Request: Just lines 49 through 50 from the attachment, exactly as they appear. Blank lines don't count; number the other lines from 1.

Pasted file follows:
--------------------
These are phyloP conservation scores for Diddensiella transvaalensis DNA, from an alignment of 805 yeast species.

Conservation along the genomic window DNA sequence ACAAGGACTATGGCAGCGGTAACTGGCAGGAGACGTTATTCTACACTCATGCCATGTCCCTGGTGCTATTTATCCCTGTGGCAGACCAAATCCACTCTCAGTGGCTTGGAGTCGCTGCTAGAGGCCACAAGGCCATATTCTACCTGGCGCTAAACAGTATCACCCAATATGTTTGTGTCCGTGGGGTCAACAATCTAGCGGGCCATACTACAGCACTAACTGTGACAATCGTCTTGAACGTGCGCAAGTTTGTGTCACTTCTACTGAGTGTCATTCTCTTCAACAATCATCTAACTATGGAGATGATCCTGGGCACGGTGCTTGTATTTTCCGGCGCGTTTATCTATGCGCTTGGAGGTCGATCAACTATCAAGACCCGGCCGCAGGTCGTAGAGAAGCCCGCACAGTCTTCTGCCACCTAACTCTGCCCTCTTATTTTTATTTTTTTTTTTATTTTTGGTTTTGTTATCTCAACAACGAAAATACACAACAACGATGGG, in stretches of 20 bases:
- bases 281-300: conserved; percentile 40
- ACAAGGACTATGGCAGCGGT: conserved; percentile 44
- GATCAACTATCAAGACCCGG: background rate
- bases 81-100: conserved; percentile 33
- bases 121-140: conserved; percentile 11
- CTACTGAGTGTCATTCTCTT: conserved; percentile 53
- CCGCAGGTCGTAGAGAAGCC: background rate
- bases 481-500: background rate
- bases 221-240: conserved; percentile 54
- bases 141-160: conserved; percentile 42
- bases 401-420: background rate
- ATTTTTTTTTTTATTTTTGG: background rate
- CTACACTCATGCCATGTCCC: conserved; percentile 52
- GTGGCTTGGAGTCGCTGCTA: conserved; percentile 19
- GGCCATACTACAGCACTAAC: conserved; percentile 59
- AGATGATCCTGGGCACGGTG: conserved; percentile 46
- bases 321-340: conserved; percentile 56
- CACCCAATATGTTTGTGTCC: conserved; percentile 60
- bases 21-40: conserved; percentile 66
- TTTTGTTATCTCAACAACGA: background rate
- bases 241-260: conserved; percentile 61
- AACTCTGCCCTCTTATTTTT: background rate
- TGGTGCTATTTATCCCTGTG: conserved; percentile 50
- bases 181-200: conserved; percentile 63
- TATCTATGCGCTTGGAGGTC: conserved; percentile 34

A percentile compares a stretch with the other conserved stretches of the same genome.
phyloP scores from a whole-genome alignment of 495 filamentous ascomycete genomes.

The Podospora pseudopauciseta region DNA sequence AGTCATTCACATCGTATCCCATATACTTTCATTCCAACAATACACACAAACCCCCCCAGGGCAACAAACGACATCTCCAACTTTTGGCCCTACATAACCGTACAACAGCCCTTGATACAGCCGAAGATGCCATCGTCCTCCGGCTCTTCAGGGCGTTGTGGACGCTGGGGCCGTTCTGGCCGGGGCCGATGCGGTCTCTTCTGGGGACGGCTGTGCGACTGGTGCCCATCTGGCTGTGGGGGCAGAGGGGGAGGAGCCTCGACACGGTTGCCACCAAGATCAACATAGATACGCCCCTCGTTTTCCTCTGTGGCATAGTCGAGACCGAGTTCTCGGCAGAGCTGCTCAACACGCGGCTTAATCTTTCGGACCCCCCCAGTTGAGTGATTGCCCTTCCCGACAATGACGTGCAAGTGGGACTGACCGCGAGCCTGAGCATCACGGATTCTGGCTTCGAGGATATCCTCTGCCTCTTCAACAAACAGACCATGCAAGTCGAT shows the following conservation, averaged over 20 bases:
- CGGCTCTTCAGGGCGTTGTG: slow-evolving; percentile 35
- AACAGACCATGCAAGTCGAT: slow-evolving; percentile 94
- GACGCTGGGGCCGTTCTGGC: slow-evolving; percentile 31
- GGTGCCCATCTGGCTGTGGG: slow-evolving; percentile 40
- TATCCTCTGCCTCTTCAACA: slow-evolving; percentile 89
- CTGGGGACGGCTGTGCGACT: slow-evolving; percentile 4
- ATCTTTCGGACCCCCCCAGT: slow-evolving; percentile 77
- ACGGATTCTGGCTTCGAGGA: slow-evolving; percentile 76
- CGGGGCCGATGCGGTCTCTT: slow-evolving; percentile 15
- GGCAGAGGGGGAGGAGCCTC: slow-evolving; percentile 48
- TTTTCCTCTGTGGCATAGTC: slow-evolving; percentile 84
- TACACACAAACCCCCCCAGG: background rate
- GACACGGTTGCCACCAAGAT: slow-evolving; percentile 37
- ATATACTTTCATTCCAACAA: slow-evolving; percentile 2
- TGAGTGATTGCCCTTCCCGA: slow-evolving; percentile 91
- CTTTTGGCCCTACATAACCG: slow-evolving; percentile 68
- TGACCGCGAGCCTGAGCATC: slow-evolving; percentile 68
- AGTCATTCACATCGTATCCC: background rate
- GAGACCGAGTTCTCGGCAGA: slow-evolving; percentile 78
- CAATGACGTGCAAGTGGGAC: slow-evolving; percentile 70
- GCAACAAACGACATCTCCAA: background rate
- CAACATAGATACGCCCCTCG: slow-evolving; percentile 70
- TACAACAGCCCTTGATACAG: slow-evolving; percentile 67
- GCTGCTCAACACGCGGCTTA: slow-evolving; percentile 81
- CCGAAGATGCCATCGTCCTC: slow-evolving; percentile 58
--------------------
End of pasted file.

- GAGACCGAGTTCTCGGCAGA: slow-evolving; percentile 78
- CAATGACGTGCAAGTGGGAC: slow-evolving; percentile 70